Guide to Quit Smoking

What do I need to know about quitting?

The US Surgeon General has said, “Smoking cessation [stopping smoking] represents the single most important step that smokers can take to enhance the length and quality of their lives.”

Quitting smoking is not easy, but you can do it. To have the best chance of success in quitting, you need to know what you’re up against, what your options are, and where to go for help. You’ll find this information here.

Why is it so hard to quit smoking?

Mark Twain said, “Quitting smoking is easy. I’ve done it a thousand times.” Maybe you’ve tried to quit, too. Why is quitting and staying quit hard for so many people? The answer is nicotine.

Nicotine

Nicotine is a drug found naturally in tobacco. It is highly addictive — as addictive as heroin or cocaine. Over time, a person becomes physically and emotionally addicted to (dependent on) nicotine. Studies have shown that smokers must deal with both the physical and psychological dependence to quit and stay quit.

How nicotine gets in, where it goes, and how long it stays

When you inhale smoke, nicotine is carried deep into your lungs. There it is absorbed quickly into the bloodstream and carried throughout your body. Nicotine affects many parts of the body, including your heart and blood vessels, your hormones, your metabolism, and your brain. Nicotine can be found in breast milk and even in mucus from the cervix of a female smoker. During pregnancy, nicotine freely crosses the placenta and has been found in amniotic fluid and the umbilical cord blood of newborn infants.

Several different factors can affect how long it takes the body to remove nicotine and its by-products. In most cases, regular smokers will still have nicotine or its by-products, such as cotinine, in their bodies for about 3 to 4 days after stopping.

How nicotine hooks smokers

Nicotine produces pleasant feelings that make the smoker want to smoke more. It also acts as a kind of depressant by interfering with the flow of information between nerve cells. As the nervous system adapts to nicotine, smokers tend to increase the number of cigarettes they smoke. This, in turn, increases the amount of nicotine in the smoker’s blood. After a while, the smoker develops a tolerance to the drug. Tolerance means that it takes more nicotine to get the same effect that the smoker used to get from smaller amounts. This leads to an increase in smoking over time. The smoker reaches a certain nicotine level and then keeps smoking to maintain this level of nicotine. In fact, nicotine inhaled in cigarette smoke reaches the brain faster than drugs that enter the body intravenously (IV).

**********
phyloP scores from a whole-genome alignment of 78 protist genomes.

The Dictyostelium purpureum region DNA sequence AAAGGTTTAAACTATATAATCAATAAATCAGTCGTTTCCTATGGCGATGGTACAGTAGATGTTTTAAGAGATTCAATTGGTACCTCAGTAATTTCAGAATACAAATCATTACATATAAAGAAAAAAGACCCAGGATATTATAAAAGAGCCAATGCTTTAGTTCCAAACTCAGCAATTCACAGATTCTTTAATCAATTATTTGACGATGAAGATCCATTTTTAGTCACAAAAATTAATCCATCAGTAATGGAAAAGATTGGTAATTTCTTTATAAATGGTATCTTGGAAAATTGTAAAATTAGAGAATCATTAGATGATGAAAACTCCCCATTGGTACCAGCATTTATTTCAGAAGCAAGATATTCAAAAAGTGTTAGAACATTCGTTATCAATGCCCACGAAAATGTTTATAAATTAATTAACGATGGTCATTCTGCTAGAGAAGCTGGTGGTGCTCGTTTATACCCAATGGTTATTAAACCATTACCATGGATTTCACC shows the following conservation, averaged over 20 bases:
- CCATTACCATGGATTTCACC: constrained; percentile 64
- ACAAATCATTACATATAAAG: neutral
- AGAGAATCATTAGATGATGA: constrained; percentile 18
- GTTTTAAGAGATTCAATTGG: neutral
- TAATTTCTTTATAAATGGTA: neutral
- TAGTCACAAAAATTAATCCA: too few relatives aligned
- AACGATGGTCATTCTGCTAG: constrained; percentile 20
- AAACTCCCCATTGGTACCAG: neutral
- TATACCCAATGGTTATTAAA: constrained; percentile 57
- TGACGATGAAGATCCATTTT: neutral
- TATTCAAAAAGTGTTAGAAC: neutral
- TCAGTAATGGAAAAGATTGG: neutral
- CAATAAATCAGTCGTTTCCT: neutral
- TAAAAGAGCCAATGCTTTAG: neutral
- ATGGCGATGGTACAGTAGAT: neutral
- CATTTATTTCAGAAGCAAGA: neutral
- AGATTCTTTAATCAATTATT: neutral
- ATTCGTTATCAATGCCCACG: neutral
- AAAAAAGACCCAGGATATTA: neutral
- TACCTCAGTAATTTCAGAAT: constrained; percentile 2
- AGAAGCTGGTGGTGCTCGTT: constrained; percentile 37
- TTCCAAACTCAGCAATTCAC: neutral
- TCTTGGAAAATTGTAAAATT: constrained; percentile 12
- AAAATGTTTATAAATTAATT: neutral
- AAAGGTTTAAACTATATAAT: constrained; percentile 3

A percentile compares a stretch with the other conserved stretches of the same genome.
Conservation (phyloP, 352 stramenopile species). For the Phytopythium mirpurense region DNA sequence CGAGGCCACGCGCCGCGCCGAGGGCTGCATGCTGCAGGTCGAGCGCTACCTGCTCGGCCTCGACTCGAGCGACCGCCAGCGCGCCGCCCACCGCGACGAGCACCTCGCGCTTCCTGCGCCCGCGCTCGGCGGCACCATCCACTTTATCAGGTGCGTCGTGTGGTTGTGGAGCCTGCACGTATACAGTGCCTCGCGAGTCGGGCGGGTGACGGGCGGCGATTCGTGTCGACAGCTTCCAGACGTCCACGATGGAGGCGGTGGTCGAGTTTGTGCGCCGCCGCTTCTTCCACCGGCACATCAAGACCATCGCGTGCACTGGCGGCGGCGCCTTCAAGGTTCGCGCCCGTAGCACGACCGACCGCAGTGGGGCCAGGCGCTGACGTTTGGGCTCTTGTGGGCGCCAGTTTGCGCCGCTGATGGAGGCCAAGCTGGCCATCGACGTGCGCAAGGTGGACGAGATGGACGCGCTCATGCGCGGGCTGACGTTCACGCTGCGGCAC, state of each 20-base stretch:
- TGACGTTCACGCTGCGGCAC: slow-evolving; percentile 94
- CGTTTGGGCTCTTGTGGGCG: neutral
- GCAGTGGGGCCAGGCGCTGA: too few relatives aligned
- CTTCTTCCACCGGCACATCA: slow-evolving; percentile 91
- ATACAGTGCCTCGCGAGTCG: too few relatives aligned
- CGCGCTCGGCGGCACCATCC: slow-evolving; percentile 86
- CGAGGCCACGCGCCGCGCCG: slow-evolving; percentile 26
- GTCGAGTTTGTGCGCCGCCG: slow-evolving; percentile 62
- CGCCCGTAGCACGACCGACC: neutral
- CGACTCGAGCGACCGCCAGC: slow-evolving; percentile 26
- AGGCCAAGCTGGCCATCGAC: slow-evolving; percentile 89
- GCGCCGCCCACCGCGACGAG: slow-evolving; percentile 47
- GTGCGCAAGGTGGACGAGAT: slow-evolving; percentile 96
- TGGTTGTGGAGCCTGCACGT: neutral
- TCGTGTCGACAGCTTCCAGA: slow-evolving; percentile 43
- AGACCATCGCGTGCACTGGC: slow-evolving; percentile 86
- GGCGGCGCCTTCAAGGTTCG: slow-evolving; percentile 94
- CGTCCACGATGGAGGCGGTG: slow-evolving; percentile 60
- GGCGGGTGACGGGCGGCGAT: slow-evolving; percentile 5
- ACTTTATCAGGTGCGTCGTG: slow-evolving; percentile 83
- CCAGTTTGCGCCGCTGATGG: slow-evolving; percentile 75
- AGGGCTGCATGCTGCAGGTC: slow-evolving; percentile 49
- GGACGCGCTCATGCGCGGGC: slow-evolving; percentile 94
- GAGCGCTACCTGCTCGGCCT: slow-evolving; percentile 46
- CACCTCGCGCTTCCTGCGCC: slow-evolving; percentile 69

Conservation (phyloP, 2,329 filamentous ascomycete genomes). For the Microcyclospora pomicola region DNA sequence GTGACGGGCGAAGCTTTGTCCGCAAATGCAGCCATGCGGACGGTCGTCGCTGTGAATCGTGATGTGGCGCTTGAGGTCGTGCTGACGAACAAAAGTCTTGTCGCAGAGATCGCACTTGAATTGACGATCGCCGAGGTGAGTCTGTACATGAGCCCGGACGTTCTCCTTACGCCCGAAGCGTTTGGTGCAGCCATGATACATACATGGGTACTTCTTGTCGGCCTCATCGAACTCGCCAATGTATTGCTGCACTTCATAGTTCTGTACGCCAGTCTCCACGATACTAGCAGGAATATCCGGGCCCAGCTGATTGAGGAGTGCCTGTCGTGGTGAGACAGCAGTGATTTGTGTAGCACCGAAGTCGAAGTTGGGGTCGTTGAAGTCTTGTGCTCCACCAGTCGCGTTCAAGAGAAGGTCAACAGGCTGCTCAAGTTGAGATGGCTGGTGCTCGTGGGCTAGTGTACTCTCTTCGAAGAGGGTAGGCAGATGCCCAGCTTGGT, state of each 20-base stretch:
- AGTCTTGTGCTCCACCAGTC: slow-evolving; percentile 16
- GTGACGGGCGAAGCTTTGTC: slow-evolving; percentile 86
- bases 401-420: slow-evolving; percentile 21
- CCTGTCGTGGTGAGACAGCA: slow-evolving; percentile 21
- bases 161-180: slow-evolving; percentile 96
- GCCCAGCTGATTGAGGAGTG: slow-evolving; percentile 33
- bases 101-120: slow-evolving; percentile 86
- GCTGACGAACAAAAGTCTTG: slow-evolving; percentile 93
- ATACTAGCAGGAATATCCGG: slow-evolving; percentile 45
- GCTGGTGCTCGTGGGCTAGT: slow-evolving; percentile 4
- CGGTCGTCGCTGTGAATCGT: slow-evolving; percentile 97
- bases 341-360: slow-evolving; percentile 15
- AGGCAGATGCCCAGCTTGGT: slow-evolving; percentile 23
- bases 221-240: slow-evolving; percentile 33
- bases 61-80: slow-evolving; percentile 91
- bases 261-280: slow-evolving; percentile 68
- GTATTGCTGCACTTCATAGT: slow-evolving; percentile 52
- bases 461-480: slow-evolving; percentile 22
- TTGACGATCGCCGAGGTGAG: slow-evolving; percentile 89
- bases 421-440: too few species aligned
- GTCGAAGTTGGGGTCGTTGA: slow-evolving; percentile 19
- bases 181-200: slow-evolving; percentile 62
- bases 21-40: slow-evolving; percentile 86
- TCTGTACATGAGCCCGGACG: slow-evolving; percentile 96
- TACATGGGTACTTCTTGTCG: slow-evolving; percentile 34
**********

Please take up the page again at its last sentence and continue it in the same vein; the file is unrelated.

Nicotine withdrawal symptoms can lead quitters back to smoking

When smokers try to cut back or quit, the lack of nicotine leads to withdrawal symptoms. Withdrawal is both physical and mental. Physically, the body reacts to the absence of nicotine. Mentally, the smoker is faced with giving up a habit, which calls for a major change in behavior. The physical and mental both must be addressed for the quitting process to work.

Those who have smoked regularly for a few weeks or longer, and suddenly stop using tobacco or greatly reduce the amount smoked, will have withdrawal symptoms. Symptoms usually start within a few hours of the last cigarette and peak about 2 to 3 days later when most of the nicotine and its by-products are out of the body. Withdrawal symptoms can last for a few days to up to several weeks.

Withdrawal symptoms can include any of the following:

  • dizziness
  • depression
  • feelings of frustration, impatience, and anger
  • anxiety
  • irritability
  • sleep disturbances, including having trouble falling asleep and staying asleep, and having bad dreams or even nightmares
  • trouble concentrating
  • restlessness
  • headaches
  • tiredness
  • increased appetite

These symptoms can lead the smoker to start smoking cigarettes again to boost blood levels of nicotine back to a level where there are no symptoms.

Smoking also makes your body get rid of certain drugs faster than usual. When you quit smoking, it changes the way your body handles some medicines. Ask your doctor if any medicines you take regularly need to be checked or changed after you quit.


Seven out of 10 people don’t smoke and of those who do, seven out of 10 want to give up. Health Service Food and Human Resources: Premium Tobacco Store

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